Stay tuned, dear blog readers.  Stay tuned.

 

 

Triumph!

Triumph!  Self can finally remove one piece from her humongous, ever-growing, overflowing Pile of Stuff:  The New York Review of Books Mar. 6, 2014 issue.

She read it cover to cover, backwards and forwards.  The only thing she skipped reading were the Letters to the Editor and the Classifieds.

And self was even able to compile a list of the books she is interested in reading (which she will probably get to six or seven years from now:  since the start of the year, her reading rate has sunk to the truly abysmal.  She’s still on the same Jhumpa Lahiri short story she began about 10 days ago)

Without further ado, here are the books self is adding to her reading list:

  • Gabriele d’Annunzio:  Poet, Seducer, and Preacher of War, by Lucy Hughes-Hallett (The review, by David Gilmour, makes passing mention of Alberto Moravia’s L’amore coniugale :  Conjugal Love, which self now wants to read)
  • Lina and Serge:  The Love and Wars of Lina Prokofiev, by Simon Morrison (The review, by Orlando Figes, makes passing mention of two other books self is now interested in reading:  The Gambler, by Fyodor Dostoevsky, and The Fiery Angel, by Valery Bryusov)
  • The Missionary’s Curse and Other Tales from a Chinese Village, by Henrietta Harrison (The review, by Ian Johnson, makes passing mention of Jesus in Beijing, by former Time journalist David Aiken. BTW, what a fabulous title)

Stay tuned, dear blog readers.  Stay tuned.

 

 

 

The Implications of Feminine Curiosity: Reading the Women’s Review of Books (Mar/Apr 2014)

Jan Clausen reviews Curious Subjects:  Women and the Trials of Realism, by Hilary M. Schor (Oxford University Press, 2013).  Clausen writes that Schor takes “curiosity” — specifically women’s curiosity — “to mean several different things” and then cites several fascinating examples, such as:

Isabel Archer (from The Portrait of a Lady, by Henry James) — Self actually tried re-reading last year, before she went to Venice, but soon tired of James’s labyrinthine sensibility.  But now she thinks she might try giving it another whirl, especially after reading “while severely constrained by a social order productive of endless marriage plots,” the characters “gain access to a crucial measure of choice in deciding the marriage question — an outcome with distinct advantages for their development as conscious subjects, even when, as for Isabel, the wedded state brings misery.”

The Bloody Chamber, “Angela Carter’s feminist retelling” of the Bluebeard tale, showing “how the bride’s defiance of her husband’s injunction against entering the locked room becomes the crucial occasion of curiosity, affording a true knowledge of self and situation.”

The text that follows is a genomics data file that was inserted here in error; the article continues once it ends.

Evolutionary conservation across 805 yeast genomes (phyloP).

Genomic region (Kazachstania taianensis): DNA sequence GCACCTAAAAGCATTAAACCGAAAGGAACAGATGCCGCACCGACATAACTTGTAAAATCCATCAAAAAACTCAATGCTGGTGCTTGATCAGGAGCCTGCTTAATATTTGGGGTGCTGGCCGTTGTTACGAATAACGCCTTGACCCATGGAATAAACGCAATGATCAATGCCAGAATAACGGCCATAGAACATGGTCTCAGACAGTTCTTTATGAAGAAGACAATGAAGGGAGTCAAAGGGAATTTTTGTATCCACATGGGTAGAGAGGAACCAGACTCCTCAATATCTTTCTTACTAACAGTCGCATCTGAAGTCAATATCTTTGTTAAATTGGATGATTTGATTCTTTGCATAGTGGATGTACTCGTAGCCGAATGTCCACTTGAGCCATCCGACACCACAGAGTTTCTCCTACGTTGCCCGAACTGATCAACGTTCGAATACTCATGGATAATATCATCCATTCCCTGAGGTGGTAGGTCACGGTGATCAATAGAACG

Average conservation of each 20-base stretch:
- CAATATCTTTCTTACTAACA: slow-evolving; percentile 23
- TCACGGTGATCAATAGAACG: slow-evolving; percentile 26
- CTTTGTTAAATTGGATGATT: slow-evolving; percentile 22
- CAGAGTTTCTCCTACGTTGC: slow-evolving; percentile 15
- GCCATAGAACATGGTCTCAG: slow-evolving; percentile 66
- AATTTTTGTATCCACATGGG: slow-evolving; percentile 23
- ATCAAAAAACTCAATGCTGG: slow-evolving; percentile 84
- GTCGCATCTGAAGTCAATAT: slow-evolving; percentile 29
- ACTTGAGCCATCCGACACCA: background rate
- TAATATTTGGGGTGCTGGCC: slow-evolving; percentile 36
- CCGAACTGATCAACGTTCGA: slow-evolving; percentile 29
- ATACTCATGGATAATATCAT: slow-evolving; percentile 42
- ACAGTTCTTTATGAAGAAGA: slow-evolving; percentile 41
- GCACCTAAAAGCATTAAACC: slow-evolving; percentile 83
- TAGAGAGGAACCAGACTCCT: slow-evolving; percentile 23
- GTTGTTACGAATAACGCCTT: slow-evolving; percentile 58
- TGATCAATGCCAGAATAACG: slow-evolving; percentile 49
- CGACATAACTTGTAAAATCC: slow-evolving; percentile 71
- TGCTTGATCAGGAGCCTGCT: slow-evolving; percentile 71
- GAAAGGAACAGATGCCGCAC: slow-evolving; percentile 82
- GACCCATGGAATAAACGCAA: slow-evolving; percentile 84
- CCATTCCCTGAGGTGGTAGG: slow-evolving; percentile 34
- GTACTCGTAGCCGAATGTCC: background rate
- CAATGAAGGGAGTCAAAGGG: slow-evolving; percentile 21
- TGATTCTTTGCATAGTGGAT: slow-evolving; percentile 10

Middlemarch and Daniel Deronda, by George Eliot, feature “brides whose costly access to authentic subjectivity is won by way of their disastrous marriages.”

Louisa Bounderby, née Gradgrind, who chucks “her heartless capitalist keeper in Dickens’ Hard Times

Wide Sargasso Sea, by Jean Rhys, “a Creole riff on the Bluebeard story that functions in relation to Jane Eyre as both prequel and (post) colonial critique.”

Self also discovers (in another review) that Claire of the Sea of Light, Edwidge Danticat’s new novel, grew out of a short story published in the anthology she edited for Akashic Books, Haiti Noir (2010).  Self now adds Haiti Noir to her reading list.

And she encounters this quote from, of all people, Norman Mailer, in a review by Rachel Somerstein of Fools, Joan Silber’s short story collection (W. W. Norton, 2013):

Short fiction “has a tendency to look for climates of permanence — an event occurs, a man is hurt by it in some small way forever” while “the novel moves as naturally toward flux.  An event occurs, a man is injured, and a month later is working on something else.”

Self is amazed that she encounters the quote from Mailer —  the most uber-macho of macho writers — in the Women’s Review of Books.

Stay tuned, dear blog readers.  Stay tuned.

NYTBR 12 January 2014: Self Will Not Read Any Review That Describes a Main Character as “Beleaguered”

Even though self suspended her subscription to the NYTBR, she still has a pile of back issues to get through.

Perusing the 15 January 2014 issue, self sees that NYTBR editors have not lost any of their interest in Russia or its writers:  There are reviews of a new novel by Lara Vapnyar (partly about a Soviet youth camp), as well as a translation of Michael Shishkin (famous in Russia).

In the By the Book interview, Sue Monk Kidd named the following as “books with spiritual themes”:  Gilead, by Marilynne Robinson; The Poisonwood Bible, by Barbara Kingsolver; The Moviegoer, by Walker Percy; and Cry, the Beloved Country, by Alan Paton. Asked which books “we all should read before dying,” she responds with:  Night, by Elie Wiesel, What is God? by Jacob Needham, and To Kill a Mockingbird.

Self finds herself skipping over several reviews, for several reasons, one of them being that when a reviewer describes a novel’s main character as “beleaguered,” self quickly loses interest.  Also, right now, self has no interest in reading books about “ornery old men” who drink and smoke themselves “to death” because she doesn’t consider either of these activities even remotely tempting.